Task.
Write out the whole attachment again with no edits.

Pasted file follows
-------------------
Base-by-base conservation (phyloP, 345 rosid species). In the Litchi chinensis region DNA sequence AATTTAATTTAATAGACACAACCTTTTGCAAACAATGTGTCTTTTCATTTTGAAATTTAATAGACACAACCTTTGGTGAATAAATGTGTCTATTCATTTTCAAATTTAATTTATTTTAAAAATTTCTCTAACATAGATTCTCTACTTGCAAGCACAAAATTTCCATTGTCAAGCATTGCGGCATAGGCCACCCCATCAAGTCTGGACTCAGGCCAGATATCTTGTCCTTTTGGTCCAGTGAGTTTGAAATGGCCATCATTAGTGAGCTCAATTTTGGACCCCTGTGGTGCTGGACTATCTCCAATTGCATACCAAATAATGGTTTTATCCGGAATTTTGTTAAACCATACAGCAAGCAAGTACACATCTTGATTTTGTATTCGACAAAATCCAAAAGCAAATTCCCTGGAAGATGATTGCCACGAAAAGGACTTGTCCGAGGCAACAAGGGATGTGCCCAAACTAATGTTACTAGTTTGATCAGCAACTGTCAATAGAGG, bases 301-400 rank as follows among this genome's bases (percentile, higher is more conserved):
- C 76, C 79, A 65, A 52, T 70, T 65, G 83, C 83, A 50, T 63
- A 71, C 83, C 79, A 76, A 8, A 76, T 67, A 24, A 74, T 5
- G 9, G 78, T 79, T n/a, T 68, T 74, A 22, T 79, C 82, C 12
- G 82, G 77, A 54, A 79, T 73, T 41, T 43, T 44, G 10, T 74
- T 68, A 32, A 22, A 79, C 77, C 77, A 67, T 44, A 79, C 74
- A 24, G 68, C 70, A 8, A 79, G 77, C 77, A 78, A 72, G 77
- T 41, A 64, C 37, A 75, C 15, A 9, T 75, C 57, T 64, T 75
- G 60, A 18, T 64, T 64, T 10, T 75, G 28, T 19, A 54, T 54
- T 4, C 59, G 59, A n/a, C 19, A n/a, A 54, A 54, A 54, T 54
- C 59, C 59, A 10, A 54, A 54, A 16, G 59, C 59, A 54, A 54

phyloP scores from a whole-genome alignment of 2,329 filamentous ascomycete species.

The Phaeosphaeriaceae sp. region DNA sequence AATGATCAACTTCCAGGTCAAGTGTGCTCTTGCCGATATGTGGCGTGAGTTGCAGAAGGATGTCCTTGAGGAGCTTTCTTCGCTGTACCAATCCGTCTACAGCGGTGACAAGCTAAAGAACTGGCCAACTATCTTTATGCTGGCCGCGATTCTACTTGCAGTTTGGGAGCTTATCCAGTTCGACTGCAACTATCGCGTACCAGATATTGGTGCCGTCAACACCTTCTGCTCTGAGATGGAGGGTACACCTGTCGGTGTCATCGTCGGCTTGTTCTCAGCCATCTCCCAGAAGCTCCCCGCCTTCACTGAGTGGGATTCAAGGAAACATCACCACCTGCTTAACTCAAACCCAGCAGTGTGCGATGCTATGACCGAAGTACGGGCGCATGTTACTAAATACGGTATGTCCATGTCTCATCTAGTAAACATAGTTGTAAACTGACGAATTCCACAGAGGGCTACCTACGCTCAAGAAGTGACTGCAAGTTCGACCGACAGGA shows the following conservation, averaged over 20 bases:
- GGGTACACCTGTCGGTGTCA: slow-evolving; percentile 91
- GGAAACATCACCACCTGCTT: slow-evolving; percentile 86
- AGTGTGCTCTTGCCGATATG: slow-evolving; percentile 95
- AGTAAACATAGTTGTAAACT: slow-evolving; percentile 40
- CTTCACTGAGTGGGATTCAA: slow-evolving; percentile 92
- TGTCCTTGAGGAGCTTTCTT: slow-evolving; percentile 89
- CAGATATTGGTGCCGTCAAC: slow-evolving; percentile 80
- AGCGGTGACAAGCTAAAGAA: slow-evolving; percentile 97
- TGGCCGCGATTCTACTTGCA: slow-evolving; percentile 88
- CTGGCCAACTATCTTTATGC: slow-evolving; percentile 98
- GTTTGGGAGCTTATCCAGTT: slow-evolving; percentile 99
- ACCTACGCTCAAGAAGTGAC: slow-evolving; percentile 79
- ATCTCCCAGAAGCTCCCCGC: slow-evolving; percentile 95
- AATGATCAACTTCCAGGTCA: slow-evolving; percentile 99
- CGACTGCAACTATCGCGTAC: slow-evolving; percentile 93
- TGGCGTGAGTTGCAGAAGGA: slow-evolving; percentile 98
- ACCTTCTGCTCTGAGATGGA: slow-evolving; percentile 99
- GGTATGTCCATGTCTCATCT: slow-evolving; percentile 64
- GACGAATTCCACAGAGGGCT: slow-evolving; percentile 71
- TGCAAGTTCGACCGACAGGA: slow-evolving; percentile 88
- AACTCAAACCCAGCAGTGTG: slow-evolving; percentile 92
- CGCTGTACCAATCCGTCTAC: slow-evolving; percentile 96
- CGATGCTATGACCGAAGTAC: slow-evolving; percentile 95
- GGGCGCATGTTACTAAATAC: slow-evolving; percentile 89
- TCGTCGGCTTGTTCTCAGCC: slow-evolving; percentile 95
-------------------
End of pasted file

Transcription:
Base-by-base conservation (phyloP, 345 rosid species). In the Litchi chinensis region DNA sequence AATTTAATTTAATAGACACAACCTTTTGCAAACAATGTGTCTTTTCATTTTGAAATTTAATAGACACAACCTTTGGTGAATAAATGTGTCTATTCATTTTCAAATTTAATTTATTTTAAAAATTTCTCTAACATAGATTCTCTACTTGCAAGCACAAAATTTCCATTGTCAAGCATTGCGGCATAGGCCACCCCATCAAGTCTGGACTCAGGCCAGATATCTTGTCCTTTTGGTCCAGTGAGTTTGAAATGGCCATCATTAGTGAGCTCAATTTTGGACCCCTGTGGTGCTGGACTATCTCCAATTGCATACCAAATAATGGTTTTATCCGGAATTTTGTTAAACCATACAGCAAGCAAGTACACATCTTGATTTTGTATTCGACAAAATCCAAAAGCAAATTCCCTGGAAGATGATTGCCACGAAAAGGACTTGTCCGAGGCAACAAGGGATGTGCCCAAACTAATGTTACTAGTTTGATCAGCAACTGTCAATAGAGG, bases 301-400 rank as follows among this genome's bases (percentile, higher is more conserved):
- C 76, C 79, A 65, A 52, T 70, T 65, G 83, C 83, A 50, T 63
- A 71, C 83, C 79, A 76, A 8, A 76, T 67, A 24, A 74, T 5
- G 9, G 78, T 79, T n/a, T 68, T 74, A 22, T 79, C 82, C 12
- G 82, G 77, A 54, A 79, T 73, T 41, T 43, T 44, G 10, T 74
- T 68, A 32, A 22, A 79, C 77, C 77, A 67, T 44, A 79, C 74
- A 24, G 68, C 70, A 8, A 79, G 77, C 77, A 78, A 72, G 77
- T 41, A 64, C 37, A 75, C 15, A 9, T 75, C 57, T 64, T 75
- G 60, A 18, T 64, T 64, T 10, T 75, G 28, T 19, A 54, T 54
- T 4, C 59, G 59, A n/a, C 19, A n/a, A 54, A 54, A 54, T 54
- C 59, C 59, A 10, A 54, A 54, A 16, G 59, C 59, A 54, A 54

phyloP scores from a whole-genome alignment of 2,329 filamentous ascomycete species.

The Phaeosphaeriaceae sp. region DNA sequence AATGATCAACTTCCAGGTCAAGTGTGCTCTTGCCGATATGTGGCGTGAGTTGCAGAAGGATGTCCTTGAGGAGCTTTCTTCGCTGTACCAATCCGTCTACAGCGGTGACAAGCTAAAGAACTGGCCAACTATCTTTATGCTGGCCGCGATTCTACTTGCAGTTTGGGAGCTTATCCAGTTCGACTGCAACTATCGCGTACCAGATATTGGTGCCGTCAACACCTTCTGCTCTGAGATGGAGGGTACACCTGTCGGTGTCATCGTCGGCTTGTTCTCAGCCATCTCCCAGAAGCTCCCCGCCTTCACTGAGTGGGATTCAAGGAAACATCACCACCTGCTTAACTCAAACCCAGCAGTGTGCGATGCTATGACCGAAGTACGGGCGCATGTTACTAAATACGGTATGTCCATGTCTCATCTAGTAAACATAGTTGTAAACTGACGAATTCCACAGAGGGCTACCTACGCTCAAGAAGTGACTGCAAGTTCGACCGACAGGA shows the following conservation, averaged over 20 bases:
- GGGTACACCTGTCGGTGTCA: slow-evolving; percentile 91
- GGAAACATCACCACCTGCTT: slow-evolving; percentile 86
- AGTGTGCTCTTGCCGATATG: slow-evolving; percentile 95
- AGTAAACATAGTTGTAAACT: slow-evolving; percentile 40
- CTTCACTGAGTGGGATTCAA: slow-evolving; percentile 92
- TGTCCTTGAGGAGCTTTCTT: slow-evolving; percentile 89
- CAGATATTGGTGCCGTCAAC: slow-evolving; percentile 80
- AGCGGTGACAAGCTAAAGAA: slow-evolving; percentile 97
- TGGCCGCGATTCTACTTGCA: slow-evolving; percentile 88
- CTGGCCAACTATCTTTATGC: slow-evolving; percentile 98
- GTTTGGGAGCTTATCCAGTT: slow-evolving; percentile 99
- ACCTACGCTCAAGAAGTGAC: slow-evolving; percentile 79
- ATCTCCCAGAAGCTCCCCGC: slow-evolving; percentile 95
- AATGATCAACTTCCAGGTCA: slow-evolving; percentile 99
- CGACTGCAACTATCGCGTAC: slow-evolving; percentile 93
- TGGCGTGAGTTGCAGAAGGA: slow-evolving; percentile 98
- ACCTTCTGCTCTGAGATGGA: slow-evolving; percentile 99
- GGTATGTCCATGTCTCATCT: slow-evolving; percentile 64
- GACGAATTCCACAGAGGGCT: slow-evolving; percentile 71
- TGCAAGTTCGACCGACAGGA: slow-evolving; percentile 88
- AACTCAAACCCAGCAGTGTG: slow-evolving; percentile 92
- CGCTGTACCAATCCGTCTAC: slow-evolving; percentile 96
- CGATGCTATGACCGAAGTAC: slow-evolving; percentile 95
- GGGCGCATGTTACTAAATAC: slow-evolving; percentile 89
- TCGTCGGCTTGTTCTCAGCC: slow-evolving; percentile 95